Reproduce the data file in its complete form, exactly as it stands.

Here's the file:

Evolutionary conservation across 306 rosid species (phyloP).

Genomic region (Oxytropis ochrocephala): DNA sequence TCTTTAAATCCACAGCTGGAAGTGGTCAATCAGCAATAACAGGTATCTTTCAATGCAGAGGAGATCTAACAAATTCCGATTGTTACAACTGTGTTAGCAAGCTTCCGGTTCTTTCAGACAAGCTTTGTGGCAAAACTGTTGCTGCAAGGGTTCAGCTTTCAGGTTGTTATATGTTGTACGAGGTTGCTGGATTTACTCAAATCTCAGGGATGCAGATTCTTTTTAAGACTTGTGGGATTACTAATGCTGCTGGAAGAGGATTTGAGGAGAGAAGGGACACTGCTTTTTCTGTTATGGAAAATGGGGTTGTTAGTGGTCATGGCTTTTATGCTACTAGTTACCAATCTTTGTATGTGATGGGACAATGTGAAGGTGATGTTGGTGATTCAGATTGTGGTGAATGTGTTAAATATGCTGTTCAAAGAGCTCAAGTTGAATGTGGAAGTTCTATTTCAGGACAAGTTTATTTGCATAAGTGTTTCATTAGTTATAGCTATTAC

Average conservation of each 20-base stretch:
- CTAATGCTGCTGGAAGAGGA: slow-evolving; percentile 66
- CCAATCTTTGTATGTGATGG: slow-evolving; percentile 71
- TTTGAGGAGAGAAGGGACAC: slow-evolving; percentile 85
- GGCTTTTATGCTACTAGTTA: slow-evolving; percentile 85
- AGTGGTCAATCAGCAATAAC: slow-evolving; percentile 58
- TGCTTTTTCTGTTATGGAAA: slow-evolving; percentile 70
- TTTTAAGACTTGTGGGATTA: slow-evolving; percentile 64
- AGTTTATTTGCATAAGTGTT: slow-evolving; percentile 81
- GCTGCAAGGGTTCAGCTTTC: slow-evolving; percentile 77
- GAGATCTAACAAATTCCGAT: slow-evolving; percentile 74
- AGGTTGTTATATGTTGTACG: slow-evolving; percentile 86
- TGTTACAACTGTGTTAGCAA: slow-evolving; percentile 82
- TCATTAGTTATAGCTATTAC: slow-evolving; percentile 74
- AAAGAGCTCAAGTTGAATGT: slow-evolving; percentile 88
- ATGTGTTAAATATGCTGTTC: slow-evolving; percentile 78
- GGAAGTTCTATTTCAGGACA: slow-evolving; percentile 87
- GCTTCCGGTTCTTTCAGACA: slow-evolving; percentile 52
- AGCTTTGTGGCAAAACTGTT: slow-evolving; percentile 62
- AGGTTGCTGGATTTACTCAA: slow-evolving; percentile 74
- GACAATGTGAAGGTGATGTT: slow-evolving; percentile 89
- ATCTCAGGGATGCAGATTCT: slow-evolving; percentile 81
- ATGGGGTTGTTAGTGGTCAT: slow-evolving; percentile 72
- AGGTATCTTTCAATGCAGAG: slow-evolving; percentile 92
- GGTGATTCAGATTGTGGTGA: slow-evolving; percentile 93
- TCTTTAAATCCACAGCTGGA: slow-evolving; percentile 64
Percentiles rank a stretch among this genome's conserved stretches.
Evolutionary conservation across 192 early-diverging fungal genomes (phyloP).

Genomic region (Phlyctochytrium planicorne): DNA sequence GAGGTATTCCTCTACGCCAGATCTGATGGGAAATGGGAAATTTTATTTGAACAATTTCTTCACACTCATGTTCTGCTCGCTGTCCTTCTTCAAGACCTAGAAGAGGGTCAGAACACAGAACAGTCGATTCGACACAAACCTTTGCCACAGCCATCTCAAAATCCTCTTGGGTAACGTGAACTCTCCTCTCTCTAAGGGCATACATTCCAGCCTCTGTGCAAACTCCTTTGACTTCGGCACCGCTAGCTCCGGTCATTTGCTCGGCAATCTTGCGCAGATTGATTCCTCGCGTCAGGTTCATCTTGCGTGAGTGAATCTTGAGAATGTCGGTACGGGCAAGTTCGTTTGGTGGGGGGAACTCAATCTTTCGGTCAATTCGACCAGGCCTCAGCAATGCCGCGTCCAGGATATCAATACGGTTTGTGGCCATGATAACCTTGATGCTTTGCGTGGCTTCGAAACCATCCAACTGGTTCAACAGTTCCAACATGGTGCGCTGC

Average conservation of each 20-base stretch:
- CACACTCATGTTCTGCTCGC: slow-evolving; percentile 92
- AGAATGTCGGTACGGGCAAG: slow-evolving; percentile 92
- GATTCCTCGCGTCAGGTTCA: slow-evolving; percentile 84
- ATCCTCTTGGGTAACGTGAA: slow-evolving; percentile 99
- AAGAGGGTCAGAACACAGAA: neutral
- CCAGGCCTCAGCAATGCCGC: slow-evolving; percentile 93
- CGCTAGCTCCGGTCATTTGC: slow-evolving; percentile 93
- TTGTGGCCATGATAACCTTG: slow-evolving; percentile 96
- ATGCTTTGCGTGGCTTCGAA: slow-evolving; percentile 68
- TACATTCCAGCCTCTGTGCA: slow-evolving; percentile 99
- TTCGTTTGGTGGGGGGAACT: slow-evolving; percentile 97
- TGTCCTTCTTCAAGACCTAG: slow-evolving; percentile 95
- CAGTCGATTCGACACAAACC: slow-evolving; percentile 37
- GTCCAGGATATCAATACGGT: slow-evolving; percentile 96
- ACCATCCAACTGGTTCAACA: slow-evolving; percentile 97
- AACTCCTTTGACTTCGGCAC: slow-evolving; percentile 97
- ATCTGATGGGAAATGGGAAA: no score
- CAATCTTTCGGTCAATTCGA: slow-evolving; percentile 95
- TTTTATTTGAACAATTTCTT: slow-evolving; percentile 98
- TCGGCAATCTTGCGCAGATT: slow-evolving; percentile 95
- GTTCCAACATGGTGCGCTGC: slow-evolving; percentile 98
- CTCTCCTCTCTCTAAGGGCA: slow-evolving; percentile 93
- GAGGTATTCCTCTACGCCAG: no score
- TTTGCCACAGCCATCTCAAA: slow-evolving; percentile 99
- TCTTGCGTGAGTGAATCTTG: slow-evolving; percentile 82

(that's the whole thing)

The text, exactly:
Evolutionary conservation across 306 rosid species (phyloP).

Genomic region (Oxytropis ochrocephala): DNA sequence TCTTTAAATCCACAGCTGGAAGTGGTCAATCAGCAATAACAGGTATCTTTCAATGCAGAGGAGATCTAACAAATTCCGATTGTTACAACTGTGTTAGCAAGCTTCCGGTTCTTTCAGACAAGCTTTGTGGCAAAACTGTTGCTGCAAGGGTTCAGCTTTCAGGTTGTTATATGTTGTACGAGGTTGCTGGATTTACTCAAATCTCAGGGATGCAGATTCTTTTTAAGACTTGTGGGATTACTAATGCTGCTGGAAGAGGATTTGAGGAGAGAAGGGACACTGCTTTTTCTGTTATGGAAAATGGGGTTGTTAGTGGTCATGGCTTTTATGCTACTAGTTACCAATCTTTGTATGTGATGGGACAATGTGAAGGTGATGTTGGTGATTCAGATTGTGGTGAATGTGTTAAATATGCTGTTCAAAGAGCTCAAGTTGAATGTGGAAGTTCTATTTCAGGACAAGTTTATTTGCATAAGTGTTTCATTAGTTATAGCTATTAC

Average conservation of each 20-base stretch:
- CTAATGCTGCTGGAAGAGGA: slow-evolving; percentile 66
- CCAATCTTTGTATGTGATGG: slow-evolving; percentile 71
- TTTGAGGAGAGAAGGGACAC: slow-evolving; percentile 85
- GGCTTTTATGCTACTAGTTA: slow-evolving; percentile 85
- AGTGGTCAATCAGCAATAAC: slow-evolving; percentile 58
- TGCTTTTTCTGTTATGGAAA: slow-evolving; percentile 70
- TTTTAAGACTTGTGGGATTA: slow-evolving; percentile 64
- AGTTTATTTGCATAAGTGTT: slow-evolving; percentile 81
- GCTGCAAGGGTTCAGCTTTC: slow-evolving; percentile 77
- GAGATCTAACAAATTCCGAT: slow-evolving; percentile 74
- AGGTTGTTATATGTTGTACG: slow-evolving; percentile 86
- TGTTACAACTGTGTTAGCAA: slow-evolving; percentile 82
- TCATTAGTTATAGCTATTAC: slow-evolving; percentile 74
- AAAGAGCTCAAGTTGAATGT: slow-evolving; percentile 88
- ATGTGTTAAATATGCTGTTC: slow-evolving; percentile 78
- GGAAGTTCTATTTCAGGACA: slow-evolving; percentile 87
- GCTTCCGGTTCTTTCAGACA: slow-evolving; percentile 52
- AGCTTTGTGGCAAAACTGTT: slow-evolving; percentile 62
- AGGTTGCTGGATTTACTCAA: slow-evolving; percentile 74
- GACAATGTGAAGGTGATGTT: slow-evolving; percentile 89
- ATCTCAGGGATGCAGATTCT: slow-evolving; percentile 81
- ATGGGGTTGTTAGTGGTCAT: slow-evolving; percentile 72
- AGGTATCTTTCAATGCAGAG: slow-evolving; percentile 92
- GGTGATTCAGATTGTGGTGA: slow-evolving; percentile 93
- TCTTTAAATCCACAGCTGGA: slow-evolving; percentile 64
Percentiles rank a stretch among this genome's conserved stretches.
Evolutionary conservation across 192 early-diverging fungal genomes (phyloP).

Genomic region (Phlyctochytrium planicorne): DNA sequence GAGGTATTCCTCTACGCCAGATCTGATGGGAAATGGGAAATTTTATTTGAACAATTTCTTCACACTCATGTTCTGCTCGCTGTCCTTCTTCAAGACCTAGAAGAGGGTCAGAACACAGAACAGTCGATTCGACACAAACCTTTGCCACAGCCATCTCAAAATCCTCTTGGGTAACGTGAACTCTCCTCTCTCTAAGGGCATACATTCCAGCCTCTGTGCAAACTCCTTTGACTTCGGCACCGCTAGCTCCGGTCATTTGCTCGGCAATCTTGCGCAGATTGATTCCTCGCGTCAGGTTCATCTTGCGTGAGTGAATCTTGAGAATGTCGGTACGGGCAAGTTCGTTTGGTGGGGGGAACTCAATCTTTCGGTCAATTCGACCAGGCCTCAGCAATGCCGCGTCCAGGATATCAATACGGTTTGTGGCCATGATAACCTTGATGCTTTGCGTGGCTTCGAAACCATCCAACTGGTTCAACAGTTCCAACATGGTGCGCTGC

Average conservation of each 20-base stretch:
- CACACTCATGTTCTGCTCGC: slow-evolving; percentile 92
- AGAATGTCGGTACGGGCAAG: slow-evolving; percentile 92
- GATTCCTCGCGTCAGGTTCA: slow-evolving; percentile 84
- ATCCTCTTGGGTAACGTGAA: slow-evolving; percentile 99
- AAGAGGGTCAGAACACAGAA: neutral
- CCAGGCCTCAGCAATGCCGC: slow-evolving; percentile 93
- CGCTAGCTCCGGTCATTTGC: slow-evolving; percentile 93
- TTGTGGCCATGATAACCTTG: slow-evolving; percentile 96
- ATGCTTTGCGTGGCTTCGAA: slow-evolving; percentile 68
- TACATTCCAGCCTCTGTGCA: slow-evolving; percentile 99
- TTCGTTTGGTGGGGGGAACT: slow-evolving; percentile 97
- TGTCCTTCTTCAAGACCTAG: slow-evolving; percentile 95
- CAGTCGATTCGACACAAACC: slow-evolving; percentile 37
- GTCCAGGATATCAATACGGT: slow-evolving; percentile 96
- ACCATCCAACTGGTTCAACA: slow-evolving; percentile 97
- AACTCCTTTGACTTCGGCAC: slow-evolving; percentile 97
- ATCTGATGGGAAATGGGAAA: no score
- CAATCTTTCGGTCAATTCGA: slow-evolving; percentile 95
- TTTTATTTGAACAATTTCTT: slow-evolving; percentile 98
- TCGGCAATCTTGCGCAGATT: slow-evolving; percentile 95
- GTTCCAACATGGTGCGCTGC: slow-evolving; percentile 98
- CTCTCCTCTCTCTAAGGGCA: slow-evolving; percentile 93
- GAGGTATTCCTCTACGCCAG: no score
- TTTGCCACAGCCATCTCAAA: slow-evolving; percentile 99
- TCTTGCGTGAGTGAATCTTG: slow-evolving; percentile 82